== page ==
Cup Toilets; U.S. Pat. No. 3,939,500 to M. Miller, C. Vanden Brock, B. Stansbury, Jr, T. Jamison, C. Mc Hose, and P. Dubson, February, 1976, U.S. Pat. No. 2,275,562 to S. Duner, April 1954, and U.S. Pat. No. 3,626,521 to E Delco, December 1971 describe toilets. Each of the above toilets is provided with a pivotable cup-shaped valve. The cup-shaped valve serves two functions; it controls the passage of human waste and it creates a water seal.
However, each of the above-mentioned cups contacts human waste and soiled toilet tissue before and during flushing. When feces stick to a cup the feces soil whatever water the closed cup holds. Consequently, the above mentioned cups readily soil the water seals that they create. For example, the Duner patent describes a water-spraying mechanism for rinsing particles that stick to a bowl-shaped upper pan.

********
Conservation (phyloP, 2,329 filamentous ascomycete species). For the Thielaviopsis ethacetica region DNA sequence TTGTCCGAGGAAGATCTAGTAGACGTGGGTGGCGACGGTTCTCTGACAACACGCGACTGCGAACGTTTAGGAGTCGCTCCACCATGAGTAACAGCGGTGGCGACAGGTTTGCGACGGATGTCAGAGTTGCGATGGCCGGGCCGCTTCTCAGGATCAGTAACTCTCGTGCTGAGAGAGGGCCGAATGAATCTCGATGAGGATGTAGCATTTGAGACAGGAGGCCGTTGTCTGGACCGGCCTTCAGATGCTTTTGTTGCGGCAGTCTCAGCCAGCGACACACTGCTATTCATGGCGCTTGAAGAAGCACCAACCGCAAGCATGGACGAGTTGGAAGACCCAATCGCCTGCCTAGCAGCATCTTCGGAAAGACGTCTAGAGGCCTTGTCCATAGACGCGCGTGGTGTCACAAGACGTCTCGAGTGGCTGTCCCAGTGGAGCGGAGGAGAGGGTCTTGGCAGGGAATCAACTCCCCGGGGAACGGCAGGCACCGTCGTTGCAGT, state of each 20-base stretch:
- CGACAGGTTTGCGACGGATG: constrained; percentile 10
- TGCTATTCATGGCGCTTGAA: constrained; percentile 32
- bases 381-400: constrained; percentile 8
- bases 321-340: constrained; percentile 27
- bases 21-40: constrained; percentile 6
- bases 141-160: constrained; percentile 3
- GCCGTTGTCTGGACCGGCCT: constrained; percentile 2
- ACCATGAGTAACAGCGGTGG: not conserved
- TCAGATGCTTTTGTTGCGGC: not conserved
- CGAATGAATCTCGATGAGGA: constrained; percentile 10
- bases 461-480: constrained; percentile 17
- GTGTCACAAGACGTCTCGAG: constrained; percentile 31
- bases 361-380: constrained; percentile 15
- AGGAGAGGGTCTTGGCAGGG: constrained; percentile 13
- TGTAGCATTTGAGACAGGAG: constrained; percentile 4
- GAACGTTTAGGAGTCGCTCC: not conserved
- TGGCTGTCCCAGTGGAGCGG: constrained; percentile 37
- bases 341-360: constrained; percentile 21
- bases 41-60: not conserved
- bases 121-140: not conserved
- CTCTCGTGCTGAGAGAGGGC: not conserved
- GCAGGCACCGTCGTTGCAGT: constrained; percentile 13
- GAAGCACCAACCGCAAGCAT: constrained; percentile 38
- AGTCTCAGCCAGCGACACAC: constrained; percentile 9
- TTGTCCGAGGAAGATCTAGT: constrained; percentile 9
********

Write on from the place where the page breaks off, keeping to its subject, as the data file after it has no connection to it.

A conventional cup only toilet is provided with a relatively shallow cup. When water in the bowl is higher than the lip of the cup it promptly leaks into the sewer until the water in the bowl is at the level of the lip of the cup. Thus the water seal is the only water in the bowl when a user defecates. Consequently, almost all of the bowl is dry while a user is defecating (Stools are more likely to stick to a dry bowl than to a wet one. They are least likely to stick to a bowl if they first fall into water.) Consequently, stools that smear cup-only toilets are harder to rinse.
Furthermore, if the user opens the cup too slowly water can escape without flushing solid waste.
For example, a cup toilet made by Valterra Products Inc., 720 Jessie Street, San Fernando, Calif. 91340 is sold under the trademark La Toilette. Rinsing and flushing of this toilet depend on the proper uses of two hand levers and, hence, on the attention, courtesy, and skill of the user.
Also, the space through which waste falls in the Valterra cup toilet is very large. That can be a source of problems. The user can readily rotate the cup upward rapidly against falling solid waste. Thus, without meaning to, or knowing, the user can fling the waste against the large dry, or relatively unrinsed, surfaces under the bowl. The waste can adhere there, dry, and become hard. Feces can continue to build up over time. Thus, replacing such a toilet can be an offensive and contamined chore.